New Delhi, Feb. 8: Chief Minister Buddhadeb Bhattacharjee today echoed the A.B. Vajpayee government’s charge of heightened activity by the ISI from across the Bangladesh and Nepal borders.
At the chief ministers’ conference on internal security in Delhi, Bhattacharjee also endorsed the Centre’s drive against illegal immigrants.
“The ISI is operating mostly from neighbouring countries. On the question of dealing with illegal infiltrators from Bangladesh, our state government is in agreement with the government of India that whenever such infiltration is detected, the foreign nationals should be pushed back,” he said.
Bhattacharjee wanted the Centre to step up security along the border, including that with Bhutan, because separatists operating in the state were being trained and armed inside the Himalayan kingdom. The state government had definite information of 14 militant camps operating from inside the Himalayan kingdom, he said.
Bengal added its voice to the Assam government’s constant complaints about Bhutan. Thimpu’s ties with India are excellent, but the country has not been able to prevent northeastern separatist groups setting up camps there.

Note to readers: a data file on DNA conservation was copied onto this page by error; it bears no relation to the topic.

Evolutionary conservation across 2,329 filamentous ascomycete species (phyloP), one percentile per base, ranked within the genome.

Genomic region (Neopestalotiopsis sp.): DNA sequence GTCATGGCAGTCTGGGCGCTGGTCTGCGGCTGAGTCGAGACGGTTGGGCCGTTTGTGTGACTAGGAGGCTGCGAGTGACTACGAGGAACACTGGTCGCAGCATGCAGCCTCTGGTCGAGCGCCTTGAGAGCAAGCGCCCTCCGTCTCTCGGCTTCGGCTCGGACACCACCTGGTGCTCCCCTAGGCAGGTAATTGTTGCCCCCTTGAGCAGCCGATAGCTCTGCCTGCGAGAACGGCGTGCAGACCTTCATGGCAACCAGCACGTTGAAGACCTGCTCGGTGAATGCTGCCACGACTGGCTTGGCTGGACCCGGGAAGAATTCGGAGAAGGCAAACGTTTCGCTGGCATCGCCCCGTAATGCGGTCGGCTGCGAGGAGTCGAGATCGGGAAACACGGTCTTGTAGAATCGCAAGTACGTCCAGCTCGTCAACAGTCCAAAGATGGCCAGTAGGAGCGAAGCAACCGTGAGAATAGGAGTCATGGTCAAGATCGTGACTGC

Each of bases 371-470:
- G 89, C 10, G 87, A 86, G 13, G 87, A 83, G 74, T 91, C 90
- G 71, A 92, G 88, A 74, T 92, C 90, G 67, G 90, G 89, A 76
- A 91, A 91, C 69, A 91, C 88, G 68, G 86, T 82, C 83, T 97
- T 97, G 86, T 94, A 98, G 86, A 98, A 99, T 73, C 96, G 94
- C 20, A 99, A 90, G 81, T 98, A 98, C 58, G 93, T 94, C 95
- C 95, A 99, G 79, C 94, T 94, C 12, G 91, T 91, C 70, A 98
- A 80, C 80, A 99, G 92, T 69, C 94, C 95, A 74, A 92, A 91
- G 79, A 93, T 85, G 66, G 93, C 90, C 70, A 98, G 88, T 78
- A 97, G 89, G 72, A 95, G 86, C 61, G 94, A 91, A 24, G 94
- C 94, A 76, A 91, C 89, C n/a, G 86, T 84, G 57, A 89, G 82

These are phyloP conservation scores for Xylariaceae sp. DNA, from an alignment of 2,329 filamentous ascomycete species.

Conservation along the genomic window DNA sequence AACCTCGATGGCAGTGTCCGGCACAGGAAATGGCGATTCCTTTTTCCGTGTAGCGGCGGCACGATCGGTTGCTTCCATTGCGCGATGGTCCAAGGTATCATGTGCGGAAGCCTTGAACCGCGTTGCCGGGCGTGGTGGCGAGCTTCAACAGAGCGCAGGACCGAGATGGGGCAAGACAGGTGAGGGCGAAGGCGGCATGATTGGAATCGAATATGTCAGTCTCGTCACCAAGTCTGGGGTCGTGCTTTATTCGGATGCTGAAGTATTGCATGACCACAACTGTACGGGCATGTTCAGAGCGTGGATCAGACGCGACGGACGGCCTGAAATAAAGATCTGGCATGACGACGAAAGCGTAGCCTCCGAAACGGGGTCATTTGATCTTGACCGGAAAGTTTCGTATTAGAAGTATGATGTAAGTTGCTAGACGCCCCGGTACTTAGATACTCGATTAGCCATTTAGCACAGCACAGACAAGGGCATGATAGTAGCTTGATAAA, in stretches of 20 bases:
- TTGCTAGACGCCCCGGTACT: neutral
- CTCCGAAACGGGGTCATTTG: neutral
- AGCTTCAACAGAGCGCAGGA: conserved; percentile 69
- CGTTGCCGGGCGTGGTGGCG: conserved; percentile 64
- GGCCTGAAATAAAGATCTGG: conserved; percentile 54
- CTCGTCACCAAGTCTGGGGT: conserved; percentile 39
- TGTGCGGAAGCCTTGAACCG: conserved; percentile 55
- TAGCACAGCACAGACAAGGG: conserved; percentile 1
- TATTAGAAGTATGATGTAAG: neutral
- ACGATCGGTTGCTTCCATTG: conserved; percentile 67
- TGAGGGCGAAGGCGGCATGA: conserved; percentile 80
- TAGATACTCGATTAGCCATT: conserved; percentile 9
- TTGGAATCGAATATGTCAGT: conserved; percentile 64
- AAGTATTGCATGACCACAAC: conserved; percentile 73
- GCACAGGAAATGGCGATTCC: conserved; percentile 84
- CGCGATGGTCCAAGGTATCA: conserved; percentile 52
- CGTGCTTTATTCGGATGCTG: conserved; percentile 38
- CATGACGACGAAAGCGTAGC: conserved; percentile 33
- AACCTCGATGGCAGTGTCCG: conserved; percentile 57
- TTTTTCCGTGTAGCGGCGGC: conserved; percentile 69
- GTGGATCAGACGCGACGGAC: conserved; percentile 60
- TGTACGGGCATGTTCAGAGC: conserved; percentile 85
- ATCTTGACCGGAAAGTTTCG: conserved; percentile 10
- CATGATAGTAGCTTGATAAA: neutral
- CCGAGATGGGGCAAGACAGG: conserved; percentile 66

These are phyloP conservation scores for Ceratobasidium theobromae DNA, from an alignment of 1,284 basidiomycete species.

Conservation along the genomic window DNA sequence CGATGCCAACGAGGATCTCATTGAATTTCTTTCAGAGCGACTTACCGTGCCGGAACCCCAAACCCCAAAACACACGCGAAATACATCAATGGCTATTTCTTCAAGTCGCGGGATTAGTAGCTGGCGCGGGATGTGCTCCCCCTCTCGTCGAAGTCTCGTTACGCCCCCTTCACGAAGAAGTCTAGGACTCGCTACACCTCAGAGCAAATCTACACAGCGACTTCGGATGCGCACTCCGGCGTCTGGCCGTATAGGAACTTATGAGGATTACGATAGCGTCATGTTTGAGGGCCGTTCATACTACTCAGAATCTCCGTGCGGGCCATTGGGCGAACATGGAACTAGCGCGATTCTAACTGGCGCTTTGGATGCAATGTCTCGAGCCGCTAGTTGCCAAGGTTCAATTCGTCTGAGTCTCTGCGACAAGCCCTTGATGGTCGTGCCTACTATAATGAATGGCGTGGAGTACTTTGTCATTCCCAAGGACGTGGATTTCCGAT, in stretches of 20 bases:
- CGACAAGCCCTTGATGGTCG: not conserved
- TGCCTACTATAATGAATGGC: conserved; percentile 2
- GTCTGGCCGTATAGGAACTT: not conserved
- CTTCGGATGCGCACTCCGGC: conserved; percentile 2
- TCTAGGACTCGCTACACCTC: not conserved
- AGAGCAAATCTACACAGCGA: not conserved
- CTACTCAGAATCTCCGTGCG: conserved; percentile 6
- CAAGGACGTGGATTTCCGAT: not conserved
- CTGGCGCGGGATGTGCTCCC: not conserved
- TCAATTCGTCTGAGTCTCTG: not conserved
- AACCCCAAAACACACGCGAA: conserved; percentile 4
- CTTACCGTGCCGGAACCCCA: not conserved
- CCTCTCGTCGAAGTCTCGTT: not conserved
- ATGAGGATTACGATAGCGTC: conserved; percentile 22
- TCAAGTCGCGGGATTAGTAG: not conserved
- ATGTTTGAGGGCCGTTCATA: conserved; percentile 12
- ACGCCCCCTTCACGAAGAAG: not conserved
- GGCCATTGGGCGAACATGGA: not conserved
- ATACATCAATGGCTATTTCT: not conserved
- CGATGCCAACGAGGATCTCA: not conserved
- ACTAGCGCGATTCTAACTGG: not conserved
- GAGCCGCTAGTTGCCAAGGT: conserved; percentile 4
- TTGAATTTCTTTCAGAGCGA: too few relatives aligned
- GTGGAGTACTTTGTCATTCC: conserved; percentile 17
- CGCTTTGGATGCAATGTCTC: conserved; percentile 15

Bhattacharjee asked New Delhi to urge the Bhutanese government to close down these camps. Cadre of separatist organisations such as the Kamtapur Liberation Organisation are being trained and armed by the United Liberation Front of Asom and the National Democratic Front of Bodoland and are supported by the ISI.
“There is an urgent need to dismantle the Ulfa camps — about 14 in number — located inside Bhutan where KLO militants are given training and shelter,” he said.
“Another worrisome issue relates to the activities of the ISI in the state,” said Bhattacharjee, who was the first speaker at the conference.
Between November 1996 and December 2002, the state administration arrested 125 persons for spying, carrying weapons and explosives and waging war against the state. “Hard evidence is available with us showing that many of those arrested have been operating from outside our borders,” the chief minister said.
However, he fell short of falling in line with deputy Prime Minister L.K. Advani’s suggestion for a federal agency to deal with specific crimes, saying law and order was a state subject.